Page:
The United States announced Thursday that full visa services for Turkish citizens wishing to travel to the U.S. will resume and said it received assurances Ankara would inform Washington before moving to detain or arrest any embassy employees.
Turkey welcomed the decision on visas, but said that it had not provided the U.S. any such assurances.
The U.S. suspended all non-immigrant visa services in Turkey earlier this year, in response to the arrest of Metin Topuz, a consulate employee in Istanbul, on terrorism charges. Turkey shut down visa services in the U.S. in retaliation.
In a statement released Thursday, the State Department said that since October, Turkey had adhered to promises that no local employees of the embassy were being investigated, that no employees would be detained for “performing their official duties”, and that the government of Turkey would consult with the U.S. before detaining or arresting local staff in the future.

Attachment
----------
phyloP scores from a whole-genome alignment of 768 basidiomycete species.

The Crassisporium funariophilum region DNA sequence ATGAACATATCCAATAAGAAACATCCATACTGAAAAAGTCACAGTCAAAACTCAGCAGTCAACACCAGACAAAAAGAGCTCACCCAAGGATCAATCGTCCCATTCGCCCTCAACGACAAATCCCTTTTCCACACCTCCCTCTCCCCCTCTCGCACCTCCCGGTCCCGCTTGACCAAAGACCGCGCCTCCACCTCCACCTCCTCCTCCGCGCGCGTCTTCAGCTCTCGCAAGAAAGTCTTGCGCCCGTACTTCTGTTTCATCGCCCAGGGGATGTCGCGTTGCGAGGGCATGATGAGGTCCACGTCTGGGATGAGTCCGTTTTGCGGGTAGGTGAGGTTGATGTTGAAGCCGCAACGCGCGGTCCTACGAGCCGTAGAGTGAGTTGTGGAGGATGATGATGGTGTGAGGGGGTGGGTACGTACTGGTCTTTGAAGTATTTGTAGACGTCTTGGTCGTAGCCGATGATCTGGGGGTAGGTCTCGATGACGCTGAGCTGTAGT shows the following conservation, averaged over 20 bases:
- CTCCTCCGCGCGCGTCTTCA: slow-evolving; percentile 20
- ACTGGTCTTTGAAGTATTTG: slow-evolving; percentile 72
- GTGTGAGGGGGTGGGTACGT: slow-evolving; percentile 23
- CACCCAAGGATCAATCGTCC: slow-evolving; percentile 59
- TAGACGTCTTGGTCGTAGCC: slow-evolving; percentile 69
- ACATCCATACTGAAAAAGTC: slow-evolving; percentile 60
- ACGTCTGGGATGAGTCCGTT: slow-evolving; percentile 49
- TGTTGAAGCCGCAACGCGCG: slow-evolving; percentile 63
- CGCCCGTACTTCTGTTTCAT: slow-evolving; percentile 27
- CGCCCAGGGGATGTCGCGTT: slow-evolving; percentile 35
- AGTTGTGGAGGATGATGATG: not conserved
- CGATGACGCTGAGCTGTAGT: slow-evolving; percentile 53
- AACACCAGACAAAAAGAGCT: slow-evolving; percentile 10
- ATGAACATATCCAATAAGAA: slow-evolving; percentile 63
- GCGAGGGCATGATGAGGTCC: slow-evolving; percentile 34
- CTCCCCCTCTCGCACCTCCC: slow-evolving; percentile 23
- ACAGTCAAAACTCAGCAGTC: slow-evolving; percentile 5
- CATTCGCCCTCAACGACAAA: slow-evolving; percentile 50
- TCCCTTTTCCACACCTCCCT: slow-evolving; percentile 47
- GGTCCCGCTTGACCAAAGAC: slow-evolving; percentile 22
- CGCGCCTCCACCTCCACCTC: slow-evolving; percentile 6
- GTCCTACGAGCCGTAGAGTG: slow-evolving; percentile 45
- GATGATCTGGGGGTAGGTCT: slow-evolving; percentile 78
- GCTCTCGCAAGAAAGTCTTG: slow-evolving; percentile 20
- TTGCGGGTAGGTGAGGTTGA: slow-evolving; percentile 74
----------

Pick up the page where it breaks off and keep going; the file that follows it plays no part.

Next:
“Based on adherence to these assurances, the Department of State is confident that the security posture has improved sufficiently to allow for the full resumption of visa services in Turkey,” the statement read.
Turkey’s ambassador to the U.S. Serdar Kilic said his country plans to do the same for U.S. citizens seeking visas to Turkey. The Turkish statement, however, denied that Ankara gave any assurances to the U.S. regarding potential detentions and arrests of embassy employees.
“In terms of assurances mentioned in U.S. statement, we would like to reiterate that there is rule of law in Turkey and our government did not give any assurances related to ongoing cases, and no local mission employee is under legal investigation regarding to their official duties,” his statement read. “Even though we have drawn attention to the matter, we do not approve United States informing Turkish and American public falsely by alleging that Turkey have given them assurances”
The two nations resumed limited visa services in early November, around the time of a visit to Washington by Turkish Prime Minister Binali Yildirim, but the U.S. Embassy in Ankara announced last week that the earliest appointments for applications are in January 2019, more than a year from now.
Nike Ching contributed to this report from the State Department, and VOA Turkish.